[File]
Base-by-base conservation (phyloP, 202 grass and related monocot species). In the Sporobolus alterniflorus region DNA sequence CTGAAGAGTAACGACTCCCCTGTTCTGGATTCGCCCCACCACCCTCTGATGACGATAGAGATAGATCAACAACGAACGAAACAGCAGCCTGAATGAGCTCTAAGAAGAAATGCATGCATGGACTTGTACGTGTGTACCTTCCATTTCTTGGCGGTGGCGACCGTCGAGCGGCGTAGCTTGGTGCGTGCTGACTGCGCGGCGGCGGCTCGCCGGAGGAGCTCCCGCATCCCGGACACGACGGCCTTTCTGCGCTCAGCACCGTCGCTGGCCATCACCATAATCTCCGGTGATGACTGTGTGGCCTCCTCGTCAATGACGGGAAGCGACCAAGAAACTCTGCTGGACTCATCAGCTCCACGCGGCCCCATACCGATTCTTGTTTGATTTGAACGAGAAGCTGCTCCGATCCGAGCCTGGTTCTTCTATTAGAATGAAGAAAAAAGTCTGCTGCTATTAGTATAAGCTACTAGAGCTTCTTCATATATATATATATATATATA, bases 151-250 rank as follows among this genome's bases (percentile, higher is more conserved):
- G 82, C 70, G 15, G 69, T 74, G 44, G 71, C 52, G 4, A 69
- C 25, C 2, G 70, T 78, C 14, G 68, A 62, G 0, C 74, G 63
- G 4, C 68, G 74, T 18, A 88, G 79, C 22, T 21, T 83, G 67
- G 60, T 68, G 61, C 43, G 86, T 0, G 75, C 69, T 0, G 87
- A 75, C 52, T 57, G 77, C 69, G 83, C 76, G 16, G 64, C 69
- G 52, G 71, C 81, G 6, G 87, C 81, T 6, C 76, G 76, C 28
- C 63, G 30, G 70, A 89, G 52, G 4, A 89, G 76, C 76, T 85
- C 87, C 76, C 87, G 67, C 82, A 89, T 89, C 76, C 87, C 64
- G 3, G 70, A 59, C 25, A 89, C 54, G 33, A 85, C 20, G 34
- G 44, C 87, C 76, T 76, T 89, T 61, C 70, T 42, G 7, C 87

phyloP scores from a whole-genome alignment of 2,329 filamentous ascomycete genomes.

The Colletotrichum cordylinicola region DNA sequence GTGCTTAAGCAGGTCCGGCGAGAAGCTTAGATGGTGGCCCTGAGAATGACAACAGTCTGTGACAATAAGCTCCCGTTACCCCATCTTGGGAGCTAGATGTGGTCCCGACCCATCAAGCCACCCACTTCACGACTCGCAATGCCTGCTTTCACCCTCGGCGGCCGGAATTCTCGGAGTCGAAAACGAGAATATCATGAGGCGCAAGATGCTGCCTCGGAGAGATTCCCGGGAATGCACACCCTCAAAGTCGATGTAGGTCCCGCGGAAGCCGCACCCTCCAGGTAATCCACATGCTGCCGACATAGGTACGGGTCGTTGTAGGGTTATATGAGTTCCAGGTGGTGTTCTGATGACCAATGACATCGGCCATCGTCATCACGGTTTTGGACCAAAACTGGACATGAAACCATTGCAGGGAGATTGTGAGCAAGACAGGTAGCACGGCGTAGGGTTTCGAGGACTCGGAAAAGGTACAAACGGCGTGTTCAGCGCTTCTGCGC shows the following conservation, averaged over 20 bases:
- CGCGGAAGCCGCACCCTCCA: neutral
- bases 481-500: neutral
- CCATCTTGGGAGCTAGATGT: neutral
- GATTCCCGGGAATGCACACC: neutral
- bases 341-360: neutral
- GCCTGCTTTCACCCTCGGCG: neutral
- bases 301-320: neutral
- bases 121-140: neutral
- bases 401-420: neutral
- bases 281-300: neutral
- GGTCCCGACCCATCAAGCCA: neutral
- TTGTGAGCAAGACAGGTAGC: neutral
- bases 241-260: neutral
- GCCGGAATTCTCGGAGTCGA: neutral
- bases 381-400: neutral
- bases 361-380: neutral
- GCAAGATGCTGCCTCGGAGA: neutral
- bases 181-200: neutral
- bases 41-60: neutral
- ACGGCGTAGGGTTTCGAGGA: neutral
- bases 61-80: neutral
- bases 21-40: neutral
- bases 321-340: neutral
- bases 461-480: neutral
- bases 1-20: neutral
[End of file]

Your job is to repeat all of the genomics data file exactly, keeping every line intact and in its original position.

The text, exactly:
Base-by-base conservation (phyloP, 202 grass and related monocot species). In the Sporobolus alterniflorus region DNA sequence CTGAAGAGTAACGACTCCCCTGTTCTGGATTCGCCCCACCACCCTCTGATGACGATAGAGATAGATCAACAACGAACGAAACAGCAGCCTGAATGAGCTCTAAGAAGAAATGCATGCATGGACTTGTACGTGTGTACCTTCCATTTCTTGGCGGTGGCGACCGTCGAGCGGCGTAGCTTGGTGCGTGCTGACTGCGCGGCGGCGGCTCGCCGGAGGAGCTCCCGCATCCCGGACACGACGGCCTTTCTGCGCTCAGCACCGTCGCTGGCCATCACCATAATCTCCGGTGATGACTGTGTGGCCTCCTCGTCAATGACGGGAAGCGACCAAGAAACTCTGCTGGACTCATCAGCTCCACGCGGCCCCATACCGATTCTTGTTTGATTTGAACGAGAAGCTGCTCCGATCCGAGCCTGGTTCTTCTATTAGAATGAAGAAAAAAGTCTGCTGCTATTAGTATAAGCTACTAGAGCTTCTTCATATATATATATATATATATA, bases 151-250 rank as follows among this genome's bases (percentile, higher is more conserved):
- G 82, C 70, G 15, G 69, T 74, G 44, G 71, C 52, G 4, A 69
- C 25, C 2, G 70, T 78, C 14, G 68, A 62, G 0, C 74, G 63
- G 4, C 68, G 74, T 18, A 88, G 79, C 22, T 21, T 83, G 67
- G 60, T 68, G 61, C 43, G 86, T 0, G 75, C 69, T 0, G 87
- A 75, C 52, T 57, G 77, C 69, G 83, C 76, G 16, G 64, C 69
- G 52, G 71, C 81, G 6, G 87, C 81, T 6, C 76, G 76, C 28
- C 63, G 30, G 70, A 89, G 52, G 4, A 89, G 76, C 76, T 85
- C 87, C 76, C 87, G 67, C 82, A 89, T 89, C 76, C 87, C 64
- G 3, G 70, A 59, C 25, A 89, C 54, G 33, A 85, C 20, G 34
- G 44, C 87, C 76, T 76, T 89, T 61, C 70, T 42, G 7, C 87

phyloP scores from a whole-genome alignment of 2,329 filamentous ascomycete genomes.

The Colletotrichum cordylinicola region DNA sequence GTGCTTAAGCAGGTCCGGCGAGAAGCTTAGATGGTGGCCCTGAGAATGACAACAGTCTGTGACAATAAGCTCCCGTTACCCCATCTTGGGAGCTAGATGTGGTCCCGACCCATCAAGCCACCCACTTCACGACTCGCAATGCCTGCTTTCACCCTCGGCGGCCGGAATTCTCGGAGTCGAAAACGAGAATATCATGAGGCGCAAGATGCTGCCTCGGAGAGATTCCCGGGAATGCACACCCTCAAAGTCGATGTAGGTCCCGCGGAAGCCGCACCCTCCAGGTAATCCACATGCTGCCGACATAGGTACGGGTCGTTGTAGGGTTATATGAGTTCCAGGTGGTGTTCTGATGACCAATGACATCGGCCATCGTCATCACGGTTTTGGACCAAAACTGGACATGAAACCATTGCAGGGAGATTGTGAGCAAGACAGGTAGCACGGCGTAGGGTTTCGAGGACTCGGAAAAGGTACAAACGGCGTGTTCAGCGCTTCTGCGC shows the following conservation, averaged over 20 bases:
- CGCGGAAGCCGCACCCTCCA: neutral
- bases 481-500: neutral
- CCATCTTGGGAGCTAGATGT: neutral
- GATTCCCGGGAATGCACACC: neutral
- bases 341-360: neutral
- GCCTGCTTTCACCCTCGGCG: neutral
- bases 301-320: neutral
- bases 121-140: neutral
- bases 401-420: neutral
- bases 281-300: neutral
- GGTCCCGACCCATCAAGCCA: neutral
- TTGTGAGCAAGACAGGTAGC: neutral
- bases 241-260: neutral
- GCCGGAATTCTCGGAGTCGA: neutral
- bases 381-400: neutral
- bases 361-380: neutral
- GCAAGATGCTGCCTCGGAGA: neutral
- bases 181-200: neutral
- bases 41-60: neutral
- ACGGCGTAGGGTTTCGAGGA: neutral
- bases 61-80: neutral
- bases 21-40: neutral
- bases 321-340: neutral
- bases 461-480: neutral
- bases 1-20: neutral